Shiatsu is a type of massage therapy that was primarily developed in Japan. With its name derived from the Japanese term for "finger pressure," it involves applying pressure to specific points on the body. While shiatsu has roots in traditional Chinese medicine (TCM), it's now commonly practiced throughout the world.

How Does Shiatsu Work?

As in acupressure, practitioners of shiatsu apply pressure to points on the body thought to be connected to certain so-called meridians.

By stimulating these points, such therapists aim to promote the flow of vital energy (also known as "chi"). According to the principles of TCM, blockages in the flow of chi can contribute to a wide range of illnesses.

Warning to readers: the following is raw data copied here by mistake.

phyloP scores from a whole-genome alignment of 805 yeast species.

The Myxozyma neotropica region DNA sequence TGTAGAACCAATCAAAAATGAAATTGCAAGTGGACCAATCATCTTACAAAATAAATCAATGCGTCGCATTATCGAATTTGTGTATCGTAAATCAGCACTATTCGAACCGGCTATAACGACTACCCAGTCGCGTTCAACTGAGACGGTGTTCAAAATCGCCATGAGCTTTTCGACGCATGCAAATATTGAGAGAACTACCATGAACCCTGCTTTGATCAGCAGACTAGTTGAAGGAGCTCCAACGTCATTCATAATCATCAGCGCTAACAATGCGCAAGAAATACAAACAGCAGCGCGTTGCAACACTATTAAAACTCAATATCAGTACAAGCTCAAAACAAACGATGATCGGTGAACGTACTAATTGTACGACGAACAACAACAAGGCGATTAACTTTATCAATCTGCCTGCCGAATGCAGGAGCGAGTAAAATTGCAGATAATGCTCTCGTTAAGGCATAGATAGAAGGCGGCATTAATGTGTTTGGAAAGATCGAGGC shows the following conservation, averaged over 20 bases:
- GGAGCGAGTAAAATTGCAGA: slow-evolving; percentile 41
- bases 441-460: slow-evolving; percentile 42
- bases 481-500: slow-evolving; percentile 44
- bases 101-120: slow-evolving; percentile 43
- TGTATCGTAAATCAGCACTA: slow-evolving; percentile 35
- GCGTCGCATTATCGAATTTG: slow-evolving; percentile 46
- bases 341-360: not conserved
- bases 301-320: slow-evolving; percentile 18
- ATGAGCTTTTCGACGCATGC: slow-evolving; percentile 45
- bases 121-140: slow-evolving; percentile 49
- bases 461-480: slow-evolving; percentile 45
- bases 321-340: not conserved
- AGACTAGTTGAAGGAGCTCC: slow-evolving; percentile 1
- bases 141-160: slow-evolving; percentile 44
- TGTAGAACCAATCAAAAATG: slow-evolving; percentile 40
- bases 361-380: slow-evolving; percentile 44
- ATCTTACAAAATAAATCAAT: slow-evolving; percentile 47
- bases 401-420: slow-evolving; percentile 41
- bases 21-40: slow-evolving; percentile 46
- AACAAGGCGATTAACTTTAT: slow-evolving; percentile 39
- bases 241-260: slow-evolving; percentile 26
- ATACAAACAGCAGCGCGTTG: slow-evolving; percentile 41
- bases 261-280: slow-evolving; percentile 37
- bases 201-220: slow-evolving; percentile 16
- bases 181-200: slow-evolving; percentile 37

What Does Shiatsu Feel Like?

When performing shiatsu, massage therapists use their fingers, thumbs, and/or palms in a continuous rhythmic sequence. The finger pads are used to apply pressure throughout the treatment, and each point is typically held for two to eight seconds. 

In some cases, the pressure points stimulated during shiatsu may feel tender. Those receiving shiatsu often describe this tenderness as "good pain," but it's important to alert your therapist if you feel discomfort or pain during your massage. Your therapist can then adjust the pressure to make the massage more comfortable for you.

Additional Tips

  • The treatment is done on a low massage table or on the floor.
  • Unlike other forms of massage, with shiatsu no massage oil is applied, so you remain fully clothed during the treatment. You may be asked to bring comfortable clothing to wear.
  • Don’t eat a heavy meal before the shiatsu